Bipolar Disorder

(Manic-Depressive Illness)

Causes

  • exact cause is unknown
  • factors that may be involved
  1. Biological Differences- People with bipolar appear to have physical changes in their brains. The significance of these changes is yet to be discovered, but may one day lead to learning more about the causes.
  2. Neurotransmitters- play a large role in bipolar as well as other mood disorders. In people who have Bipolar Disorder, there is an imbalance in these naturally occurring brain chemicals
  3. Inherited Traits- more common in people who have a first-degree relative with the disorder (parent or sibling). Researchers are trying to find a gene that links to Bipolar.

Symptoms

  • Manic Episode
-defined as a distinct period of abnormally and persistently elevated, expansive or irritable mood that lasts at least one week

-increased goal-directed activity and energy


  • Hypomanic Episode
-defined the same as a manic episode, but lasting at least four consecutive days rather than a week



  • Symptoms of Manic and Hypomanic Episodes
-inflated self-esteem


-lack of need for sleep

-excessive talkativity

-racing thoughts

-easily distracted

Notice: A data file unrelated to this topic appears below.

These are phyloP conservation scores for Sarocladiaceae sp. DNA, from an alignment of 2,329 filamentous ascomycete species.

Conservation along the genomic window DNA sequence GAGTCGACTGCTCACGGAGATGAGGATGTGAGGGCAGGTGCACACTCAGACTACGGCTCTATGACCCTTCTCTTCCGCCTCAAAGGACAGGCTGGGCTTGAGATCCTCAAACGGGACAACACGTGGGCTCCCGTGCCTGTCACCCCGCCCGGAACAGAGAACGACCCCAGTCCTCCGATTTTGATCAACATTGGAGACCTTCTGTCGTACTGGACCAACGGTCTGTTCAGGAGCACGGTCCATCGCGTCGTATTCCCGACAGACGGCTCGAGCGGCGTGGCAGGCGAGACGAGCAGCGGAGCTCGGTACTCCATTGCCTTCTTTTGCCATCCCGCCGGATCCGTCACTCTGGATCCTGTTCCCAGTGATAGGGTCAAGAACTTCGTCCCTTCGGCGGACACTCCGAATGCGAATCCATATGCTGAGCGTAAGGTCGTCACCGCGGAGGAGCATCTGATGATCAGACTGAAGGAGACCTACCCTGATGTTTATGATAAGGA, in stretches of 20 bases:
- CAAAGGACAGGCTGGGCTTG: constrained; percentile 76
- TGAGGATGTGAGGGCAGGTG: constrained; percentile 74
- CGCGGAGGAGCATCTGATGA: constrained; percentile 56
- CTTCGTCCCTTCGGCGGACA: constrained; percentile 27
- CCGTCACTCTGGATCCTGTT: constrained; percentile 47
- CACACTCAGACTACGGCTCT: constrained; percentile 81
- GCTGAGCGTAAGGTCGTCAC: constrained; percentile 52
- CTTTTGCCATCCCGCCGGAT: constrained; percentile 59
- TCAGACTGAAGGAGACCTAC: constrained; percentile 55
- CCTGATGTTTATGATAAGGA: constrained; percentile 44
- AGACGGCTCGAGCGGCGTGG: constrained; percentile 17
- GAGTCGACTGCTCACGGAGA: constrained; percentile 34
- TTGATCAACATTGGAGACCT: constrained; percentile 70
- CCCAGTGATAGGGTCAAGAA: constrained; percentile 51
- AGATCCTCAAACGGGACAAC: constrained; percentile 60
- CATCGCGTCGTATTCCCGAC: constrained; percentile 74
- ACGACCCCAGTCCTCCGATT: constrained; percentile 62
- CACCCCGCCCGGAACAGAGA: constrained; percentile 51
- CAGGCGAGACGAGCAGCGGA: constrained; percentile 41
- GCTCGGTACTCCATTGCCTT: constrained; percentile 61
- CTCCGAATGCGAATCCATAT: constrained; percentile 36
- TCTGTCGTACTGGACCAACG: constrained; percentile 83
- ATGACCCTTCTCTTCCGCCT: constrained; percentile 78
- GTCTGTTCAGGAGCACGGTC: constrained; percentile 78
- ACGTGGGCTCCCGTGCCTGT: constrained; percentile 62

-increased goal-directed activity

-increased agitation



  • Major Depressive Episode
-defined as a two-week period that represent a change from the previous mood and functioning. The most important symptom is either depressed mood or loss of interest or pleasure.


  • Symptoms of a Major Depressive Episode
-depressed mood most of the day, nearly every day, such as feeling sad, empty, hopeless or tearful (in children or teens, depressed mood can appear as irritability)

-Markedly reduced interest or feeling no pleasure in all- or almost all- activities most of the day, nearly every day

-Significant weight loss when not dieting, weight gain, or decrease or increase in appetite nearly every day (in children, failure to gain weight as expected can be a sign of depression)

-Either insomnia or sleeping excessively nearly every day

-Either restlessness or slowed behavior that can be observed by others

-Fatigue or loss of energy nearly every day

-Feelings of worthlessness or excessive or inappropriate guilt, such as believing things that are not true, nearly every day

-Decreased ability to think or concentrate, or indecisiveness, nearly every day

-Recurrent thoughts of death or suicide, or suicide planning or attempt

Treatment

  • Medication
-mood stablizing medication

-minimizes highs and lows of the disorder

  • Psychotherapy
-learn how to cope with uncomfortable feelings

-repair relationships

-manage stress

-regulate mood

  • Education
-easier to avoid complications if you know more about the disorder

  • Lifestyle Management
-helps keep mood episodes to a minimum

  • Support
-bipolar support group

-share experiences

-learn from others

Prevention

  • no prevention of disorder
  • can prevent episodes by medicating

Epidemiology

  • affects about 5.7 million adult Americans
  • found in both men and women, all races, all ages
  • over two-thirds of the people with bipolar have at least one relative with bipolar or unipolar deprsession